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Brexit’s Impact On US Real Estate Has Been Minimal At Best


So far, Brexit has not been the boon to the US that investors predicted.

Many economists and analysts initially speculated that: 1) global markets would be shocked—which they were the first two days following the vote but then stabilized—and 2) foreign investors would look to US property for safe investments. But a Trepp report concludes that the UK’s decision to leave the EU has had little bearing on US real estate thus far.

“We gave it a couple of months and looked at the results in September,” Trepp senior director of research Susan Persin (below) tells Bisnow. “We looked at data from our respective companies to determine if all the rumors going around were true and basically determined that the data is not yet showing an impact on US real estate markets though we do think more foreign investments will [eventually] be driven to this country due to the Brexit vote.”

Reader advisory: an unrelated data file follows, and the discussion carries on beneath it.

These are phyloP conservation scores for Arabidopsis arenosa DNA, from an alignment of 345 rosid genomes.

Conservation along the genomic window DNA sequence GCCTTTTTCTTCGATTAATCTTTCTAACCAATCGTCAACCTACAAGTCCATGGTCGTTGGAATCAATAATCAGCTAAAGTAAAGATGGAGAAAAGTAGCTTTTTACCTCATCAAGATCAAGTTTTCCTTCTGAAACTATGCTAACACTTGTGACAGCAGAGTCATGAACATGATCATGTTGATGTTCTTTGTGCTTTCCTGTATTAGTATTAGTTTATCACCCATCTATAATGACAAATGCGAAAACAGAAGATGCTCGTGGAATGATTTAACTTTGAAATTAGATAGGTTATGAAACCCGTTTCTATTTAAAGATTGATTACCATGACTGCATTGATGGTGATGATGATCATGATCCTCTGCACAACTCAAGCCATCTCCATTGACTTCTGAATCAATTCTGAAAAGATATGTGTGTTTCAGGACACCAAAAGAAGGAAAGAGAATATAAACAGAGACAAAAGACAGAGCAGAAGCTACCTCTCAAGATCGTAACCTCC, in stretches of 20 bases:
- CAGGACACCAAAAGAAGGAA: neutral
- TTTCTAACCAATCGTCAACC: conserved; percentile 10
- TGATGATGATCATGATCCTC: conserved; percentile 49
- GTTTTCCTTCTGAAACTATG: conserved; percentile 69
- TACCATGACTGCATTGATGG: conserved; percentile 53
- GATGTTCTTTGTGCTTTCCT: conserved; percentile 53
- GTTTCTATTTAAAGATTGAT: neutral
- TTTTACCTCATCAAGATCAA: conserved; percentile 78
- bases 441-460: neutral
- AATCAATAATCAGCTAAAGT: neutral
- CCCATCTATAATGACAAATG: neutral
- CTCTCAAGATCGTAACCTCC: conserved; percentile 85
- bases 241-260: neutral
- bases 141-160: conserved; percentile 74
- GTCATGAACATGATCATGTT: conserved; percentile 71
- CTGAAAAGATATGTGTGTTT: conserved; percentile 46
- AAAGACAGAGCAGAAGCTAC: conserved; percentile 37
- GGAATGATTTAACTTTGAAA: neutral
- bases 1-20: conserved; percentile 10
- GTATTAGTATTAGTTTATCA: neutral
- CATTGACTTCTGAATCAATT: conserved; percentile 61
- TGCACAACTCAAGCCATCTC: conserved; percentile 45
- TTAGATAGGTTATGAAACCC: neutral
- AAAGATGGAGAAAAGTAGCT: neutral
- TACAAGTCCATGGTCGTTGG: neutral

Trepp, in conjunction with EDR, tracked environmental site assessments and CMBS loan originations between July and August. The firms found that a migration of capital into the US property markets has yet to occur.

Though the UK continues to face economic turmoil due to the decision, the US economy is steady. Unemployment remains below 5%, and job growth is healthy, even with the projected slowdown in payroll gains in August and September, indicating the economy is nearing full employment.

The one place Brexit has factored into the US economy, according to Trepp’s report, is in the Federal Reserve’s decision to postpone interest rate hikes these past few months. In addition to concerns about sluggish inflation and anemic GDP growth, the Fed wanted to anticipate the market’s reaction to Brexit before proceeding with rate hikes.


“It might just be that even after two months it is just too soon to determine. There has been a lot of discussion and worries about this, and it was overblown,” Susan says. “The fact that markets went crazy for two days and normalized actually helped the CMBS market—it made lenders feel better about lending and borrowers feel better about borrowing.”